Cancer is excessive growth. Thus, cancer may be a common pathology arising from perturbations to a precarious balance between strongly opposing growth promoters and growth repressors. Some evidence does connect perturbations of imprinted growth regulators to early stages of cancer progression (Lim and Maher, 2010; Monk, 2010).
Higher expression than normal of maternally silenced IGF2 or lower expression than normal of paternally silenced H19 or CDKN1C leads to a broad spectrum of overly rapid growth pathologies known as
Beckwith–Weidemann syndrome. The risk of certain childhood cancers, such as Wilms’ tumor and hepatoblastoma, is increased >100-fold in individuals with this rapid growth syndrome (DeBaun and Tucker, 1998). Other childhood cancers are also significantly increased in frequency (Rump et al., 2005), with a tissue distribution that closely matches that of typical sporadic childhood cancers. These excess, widely distributed cancers are consistent with the interpretation that an overly active IGF2 pathway exerts its growth effects broadly by stimulating cell replication in many tissues.
An indirect link between imprinting and childhood cancer comes from the association between higher birth weight, accelerated fetal growth, and higher rates of most of the major childhood cancers (Troisi et al., 2006; Milne et al., 2007; Laurvick et al., 2008; Callan and Milne, 2009; Samuelsen et al., 2009). To the extent that perturbations to imprinting can lead to misregulated growth, this association between growth and cancer may also link misregulated imprinting to cancer.
An inherited loss of the maternal IGF2 imprint causes a fivefold increase in human colorectal tumor risk (Cui et al., 2003). In a mouse study, knockout of the normal maternal IGF2 imprint led to expression of the maternal allele, increased IGF2 dosage, and higher sensitivity of the insulin growth factor signaling pathway (Kaneda et al., 2007). These growth-stimulatory changes in the IGF2 network may increase the number of intestinal progenitor cells at risk for progression or enhance the effects of other growth-promoting mutations (Kaneda and Feinberg, 2005). Somatic loss of imprinting for growth-promoting genes such as IGF2 has been associated with early stages in cancer progression (Feinberg et al., 2006).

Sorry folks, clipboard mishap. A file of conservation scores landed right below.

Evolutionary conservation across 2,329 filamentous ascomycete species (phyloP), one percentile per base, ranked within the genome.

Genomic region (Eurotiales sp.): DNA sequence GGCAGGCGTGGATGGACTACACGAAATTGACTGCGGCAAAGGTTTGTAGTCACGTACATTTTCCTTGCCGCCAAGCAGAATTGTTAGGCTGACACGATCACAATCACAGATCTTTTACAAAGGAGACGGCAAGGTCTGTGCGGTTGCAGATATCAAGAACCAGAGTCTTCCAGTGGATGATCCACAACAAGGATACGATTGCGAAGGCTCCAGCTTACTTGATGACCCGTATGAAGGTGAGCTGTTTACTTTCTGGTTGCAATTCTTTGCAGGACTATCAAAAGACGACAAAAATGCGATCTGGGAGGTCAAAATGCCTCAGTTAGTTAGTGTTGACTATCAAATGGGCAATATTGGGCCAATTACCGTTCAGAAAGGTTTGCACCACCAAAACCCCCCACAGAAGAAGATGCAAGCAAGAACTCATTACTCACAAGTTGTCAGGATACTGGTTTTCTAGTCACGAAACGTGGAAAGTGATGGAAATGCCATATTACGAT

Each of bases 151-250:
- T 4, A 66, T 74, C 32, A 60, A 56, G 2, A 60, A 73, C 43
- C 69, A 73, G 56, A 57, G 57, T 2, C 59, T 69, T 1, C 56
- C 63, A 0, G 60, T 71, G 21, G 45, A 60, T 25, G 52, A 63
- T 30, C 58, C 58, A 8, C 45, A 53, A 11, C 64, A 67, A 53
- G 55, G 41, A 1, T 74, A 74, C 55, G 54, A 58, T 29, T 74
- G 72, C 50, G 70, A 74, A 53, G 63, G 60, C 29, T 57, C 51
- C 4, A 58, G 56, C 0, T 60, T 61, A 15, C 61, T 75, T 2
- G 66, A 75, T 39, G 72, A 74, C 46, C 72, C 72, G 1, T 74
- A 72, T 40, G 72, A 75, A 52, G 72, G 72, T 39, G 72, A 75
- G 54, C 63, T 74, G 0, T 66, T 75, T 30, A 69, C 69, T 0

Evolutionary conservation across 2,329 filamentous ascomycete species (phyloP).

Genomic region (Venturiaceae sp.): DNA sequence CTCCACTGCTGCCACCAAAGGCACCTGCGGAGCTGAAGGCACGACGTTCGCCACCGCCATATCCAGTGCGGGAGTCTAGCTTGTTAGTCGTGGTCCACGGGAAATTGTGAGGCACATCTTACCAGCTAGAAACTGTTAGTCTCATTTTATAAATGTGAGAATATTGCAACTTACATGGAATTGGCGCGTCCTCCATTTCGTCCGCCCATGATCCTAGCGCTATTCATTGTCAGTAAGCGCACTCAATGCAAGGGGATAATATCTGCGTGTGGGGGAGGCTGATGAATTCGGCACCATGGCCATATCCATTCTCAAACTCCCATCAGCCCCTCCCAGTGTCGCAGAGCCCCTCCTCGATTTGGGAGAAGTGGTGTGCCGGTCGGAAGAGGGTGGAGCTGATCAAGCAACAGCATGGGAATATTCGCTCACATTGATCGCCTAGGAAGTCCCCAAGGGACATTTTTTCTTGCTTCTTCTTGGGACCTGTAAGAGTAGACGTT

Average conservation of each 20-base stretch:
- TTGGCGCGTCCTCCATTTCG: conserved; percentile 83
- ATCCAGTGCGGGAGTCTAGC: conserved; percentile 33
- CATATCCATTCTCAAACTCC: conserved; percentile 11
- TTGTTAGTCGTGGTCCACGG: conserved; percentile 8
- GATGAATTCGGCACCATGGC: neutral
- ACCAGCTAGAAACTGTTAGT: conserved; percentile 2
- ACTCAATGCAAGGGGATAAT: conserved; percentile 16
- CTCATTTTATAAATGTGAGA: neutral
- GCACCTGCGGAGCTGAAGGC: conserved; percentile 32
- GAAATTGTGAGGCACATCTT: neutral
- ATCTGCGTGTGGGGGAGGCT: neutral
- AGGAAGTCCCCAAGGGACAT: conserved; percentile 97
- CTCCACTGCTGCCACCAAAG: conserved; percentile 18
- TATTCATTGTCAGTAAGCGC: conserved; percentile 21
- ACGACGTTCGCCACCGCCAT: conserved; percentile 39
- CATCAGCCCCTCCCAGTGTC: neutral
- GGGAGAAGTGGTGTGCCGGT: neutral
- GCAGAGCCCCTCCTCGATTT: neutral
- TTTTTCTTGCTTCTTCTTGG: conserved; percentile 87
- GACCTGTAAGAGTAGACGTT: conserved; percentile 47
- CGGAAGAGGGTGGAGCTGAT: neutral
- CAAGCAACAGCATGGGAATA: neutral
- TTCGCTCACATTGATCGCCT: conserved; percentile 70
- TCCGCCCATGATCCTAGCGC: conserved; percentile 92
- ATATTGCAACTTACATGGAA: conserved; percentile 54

The key question remains: How much of cancer pathology arises from perturbations to maternally and paternally opposed growth regulation? At present, the strongest hints come from the IGF2 network and from the fact that some other key cancer-related loci, such as RB1 associated with retinoblastoma and WT1 associated with Wilms’ tumor, are imprinted and are involved in growth (Dallosso et al., 2004; Buiting et al., 2010). These hints suggest that some fraction of cancer pathology may indeed come from growth-related conflicts. However, on the basis of the current evidence, the total cancer risk from growth conflict remains unclear.
The open problem concerns how deeply growth conflict and imprinting influence broad aspects of cellular proliferation. On the negative side, we have only a small number of known genes that fit. On the positive side, the number of genes that fit has increased steadily as data accumulate. It has been technically difficult to identify imprinted genes, leaving open the possibility that the known imprinted genes are just a small fraction of the total amount of imprinting.